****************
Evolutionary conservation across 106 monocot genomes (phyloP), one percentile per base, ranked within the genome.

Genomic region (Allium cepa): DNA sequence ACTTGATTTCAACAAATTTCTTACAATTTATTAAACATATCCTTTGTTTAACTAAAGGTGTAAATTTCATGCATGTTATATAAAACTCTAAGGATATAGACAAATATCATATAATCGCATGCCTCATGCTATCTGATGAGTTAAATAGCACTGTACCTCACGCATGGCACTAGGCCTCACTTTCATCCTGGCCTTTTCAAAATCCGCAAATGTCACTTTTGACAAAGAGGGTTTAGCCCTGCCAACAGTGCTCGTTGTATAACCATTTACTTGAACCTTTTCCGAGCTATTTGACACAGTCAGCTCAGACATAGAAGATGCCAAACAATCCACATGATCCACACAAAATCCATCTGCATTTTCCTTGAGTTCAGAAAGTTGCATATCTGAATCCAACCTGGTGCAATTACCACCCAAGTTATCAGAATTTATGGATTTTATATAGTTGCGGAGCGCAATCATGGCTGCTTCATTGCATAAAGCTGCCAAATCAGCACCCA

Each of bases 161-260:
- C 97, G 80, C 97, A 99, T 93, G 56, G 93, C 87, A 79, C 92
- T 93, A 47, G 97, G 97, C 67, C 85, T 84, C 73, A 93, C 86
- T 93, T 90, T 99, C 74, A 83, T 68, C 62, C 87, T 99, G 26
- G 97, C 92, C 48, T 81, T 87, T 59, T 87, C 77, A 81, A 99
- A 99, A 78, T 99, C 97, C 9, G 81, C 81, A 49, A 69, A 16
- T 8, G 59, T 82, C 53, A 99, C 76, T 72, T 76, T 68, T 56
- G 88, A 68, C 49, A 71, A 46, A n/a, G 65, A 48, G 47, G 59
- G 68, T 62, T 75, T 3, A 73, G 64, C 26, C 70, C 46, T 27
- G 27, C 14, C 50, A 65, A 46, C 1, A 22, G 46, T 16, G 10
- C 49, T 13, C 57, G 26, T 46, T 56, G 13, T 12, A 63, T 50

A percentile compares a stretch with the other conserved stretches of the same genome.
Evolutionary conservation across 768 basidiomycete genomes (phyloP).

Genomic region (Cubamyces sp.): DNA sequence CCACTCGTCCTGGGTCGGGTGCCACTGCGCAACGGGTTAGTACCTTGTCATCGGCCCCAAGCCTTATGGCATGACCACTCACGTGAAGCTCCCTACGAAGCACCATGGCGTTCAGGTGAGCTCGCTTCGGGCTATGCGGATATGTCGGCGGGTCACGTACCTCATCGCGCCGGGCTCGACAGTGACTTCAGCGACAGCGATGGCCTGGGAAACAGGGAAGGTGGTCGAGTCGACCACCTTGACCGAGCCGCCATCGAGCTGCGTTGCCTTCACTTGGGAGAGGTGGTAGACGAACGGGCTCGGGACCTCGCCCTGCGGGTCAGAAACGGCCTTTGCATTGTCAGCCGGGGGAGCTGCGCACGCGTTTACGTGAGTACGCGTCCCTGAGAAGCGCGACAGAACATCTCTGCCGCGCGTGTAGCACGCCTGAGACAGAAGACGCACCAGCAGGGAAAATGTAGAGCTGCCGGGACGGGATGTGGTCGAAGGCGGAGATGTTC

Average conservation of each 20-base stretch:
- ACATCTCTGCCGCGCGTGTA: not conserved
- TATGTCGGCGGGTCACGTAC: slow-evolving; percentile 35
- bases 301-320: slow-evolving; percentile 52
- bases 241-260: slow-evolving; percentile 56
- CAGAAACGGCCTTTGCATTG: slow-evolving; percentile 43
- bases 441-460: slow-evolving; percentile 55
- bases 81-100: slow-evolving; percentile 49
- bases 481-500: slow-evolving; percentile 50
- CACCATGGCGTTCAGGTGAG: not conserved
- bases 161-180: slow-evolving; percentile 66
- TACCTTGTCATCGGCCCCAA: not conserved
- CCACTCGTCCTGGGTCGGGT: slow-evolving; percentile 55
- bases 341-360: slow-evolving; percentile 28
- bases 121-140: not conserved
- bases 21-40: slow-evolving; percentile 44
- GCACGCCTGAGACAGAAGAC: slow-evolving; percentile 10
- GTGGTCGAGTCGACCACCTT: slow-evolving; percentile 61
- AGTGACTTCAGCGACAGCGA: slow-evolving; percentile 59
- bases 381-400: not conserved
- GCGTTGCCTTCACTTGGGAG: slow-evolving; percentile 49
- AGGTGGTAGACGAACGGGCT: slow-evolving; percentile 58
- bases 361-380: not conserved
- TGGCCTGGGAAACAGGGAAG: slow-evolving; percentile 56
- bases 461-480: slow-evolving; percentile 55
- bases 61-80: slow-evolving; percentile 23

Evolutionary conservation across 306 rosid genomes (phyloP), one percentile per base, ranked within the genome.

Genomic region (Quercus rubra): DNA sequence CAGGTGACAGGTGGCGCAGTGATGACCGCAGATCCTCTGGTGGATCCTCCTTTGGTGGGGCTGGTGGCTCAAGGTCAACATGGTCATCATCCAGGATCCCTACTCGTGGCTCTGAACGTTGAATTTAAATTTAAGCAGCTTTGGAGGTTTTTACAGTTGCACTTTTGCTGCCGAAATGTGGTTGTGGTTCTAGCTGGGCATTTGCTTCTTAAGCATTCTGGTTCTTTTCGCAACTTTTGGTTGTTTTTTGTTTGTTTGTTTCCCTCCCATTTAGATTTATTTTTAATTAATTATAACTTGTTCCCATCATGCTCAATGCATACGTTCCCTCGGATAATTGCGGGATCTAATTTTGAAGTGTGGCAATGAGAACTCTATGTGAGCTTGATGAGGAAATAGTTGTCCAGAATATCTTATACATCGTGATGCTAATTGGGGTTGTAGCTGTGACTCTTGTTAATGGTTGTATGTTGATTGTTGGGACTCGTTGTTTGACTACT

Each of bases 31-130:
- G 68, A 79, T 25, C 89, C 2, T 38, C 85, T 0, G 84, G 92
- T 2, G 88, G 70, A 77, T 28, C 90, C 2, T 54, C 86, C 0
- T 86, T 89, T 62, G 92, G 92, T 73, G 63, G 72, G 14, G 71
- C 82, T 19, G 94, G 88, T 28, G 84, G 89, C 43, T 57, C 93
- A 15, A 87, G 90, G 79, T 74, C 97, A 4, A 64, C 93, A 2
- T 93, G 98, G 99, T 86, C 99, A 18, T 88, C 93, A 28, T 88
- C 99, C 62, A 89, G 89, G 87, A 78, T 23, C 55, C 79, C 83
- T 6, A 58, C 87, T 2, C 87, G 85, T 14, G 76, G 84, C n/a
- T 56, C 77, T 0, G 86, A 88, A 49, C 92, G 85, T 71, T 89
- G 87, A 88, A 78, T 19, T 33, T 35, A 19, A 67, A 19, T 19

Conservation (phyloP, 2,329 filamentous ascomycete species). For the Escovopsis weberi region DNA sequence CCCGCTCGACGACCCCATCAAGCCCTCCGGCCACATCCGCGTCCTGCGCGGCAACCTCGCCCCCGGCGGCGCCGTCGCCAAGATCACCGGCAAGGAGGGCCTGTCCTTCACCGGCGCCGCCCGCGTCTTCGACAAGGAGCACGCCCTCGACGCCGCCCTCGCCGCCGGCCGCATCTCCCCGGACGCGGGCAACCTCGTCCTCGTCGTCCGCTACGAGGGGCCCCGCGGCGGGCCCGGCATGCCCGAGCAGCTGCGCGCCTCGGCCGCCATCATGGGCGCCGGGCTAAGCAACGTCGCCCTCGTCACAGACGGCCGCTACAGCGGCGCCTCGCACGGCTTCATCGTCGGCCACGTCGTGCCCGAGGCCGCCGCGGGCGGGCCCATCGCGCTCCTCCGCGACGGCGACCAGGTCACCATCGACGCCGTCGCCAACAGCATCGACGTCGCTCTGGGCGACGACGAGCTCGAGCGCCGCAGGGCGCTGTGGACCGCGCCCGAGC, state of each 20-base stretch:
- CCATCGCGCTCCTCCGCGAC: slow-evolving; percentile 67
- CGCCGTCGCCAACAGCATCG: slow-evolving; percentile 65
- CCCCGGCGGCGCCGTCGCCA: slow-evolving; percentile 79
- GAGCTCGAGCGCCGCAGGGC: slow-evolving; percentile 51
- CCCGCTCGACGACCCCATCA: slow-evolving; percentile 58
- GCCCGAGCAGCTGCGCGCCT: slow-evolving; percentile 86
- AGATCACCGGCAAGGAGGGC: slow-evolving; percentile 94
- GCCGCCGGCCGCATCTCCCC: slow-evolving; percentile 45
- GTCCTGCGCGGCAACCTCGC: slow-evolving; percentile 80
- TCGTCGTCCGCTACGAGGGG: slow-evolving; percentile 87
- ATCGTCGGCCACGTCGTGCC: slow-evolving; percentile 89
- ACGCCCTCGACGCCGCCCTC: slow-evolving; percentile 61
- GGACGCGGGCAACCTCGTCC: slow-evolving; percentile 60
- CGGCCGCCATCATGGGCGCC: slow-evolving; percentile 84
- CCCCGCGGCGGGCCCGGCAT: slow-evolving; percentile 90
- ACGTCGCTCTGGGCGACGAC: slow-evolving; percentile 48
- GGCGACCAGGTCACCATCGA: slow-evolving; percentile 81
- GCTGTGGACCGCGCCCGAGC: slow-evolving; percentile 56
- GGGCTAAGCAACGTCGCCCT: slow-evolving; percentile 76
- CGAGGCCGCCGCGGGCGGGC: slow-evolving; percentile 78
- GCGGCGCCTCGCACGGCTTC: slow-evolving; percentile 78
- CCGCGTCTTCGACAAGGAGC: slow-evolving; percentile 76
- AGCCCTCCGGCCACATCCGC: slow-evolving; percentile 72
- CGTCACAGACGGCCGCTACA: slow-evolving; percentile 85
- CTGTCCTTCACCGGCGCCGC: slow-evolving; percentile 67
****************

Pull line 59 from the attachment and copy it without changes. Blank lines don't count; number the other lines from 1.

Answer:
- CCCCGGCGGCGCCGTCGCCA: slow-evolving; percentile 79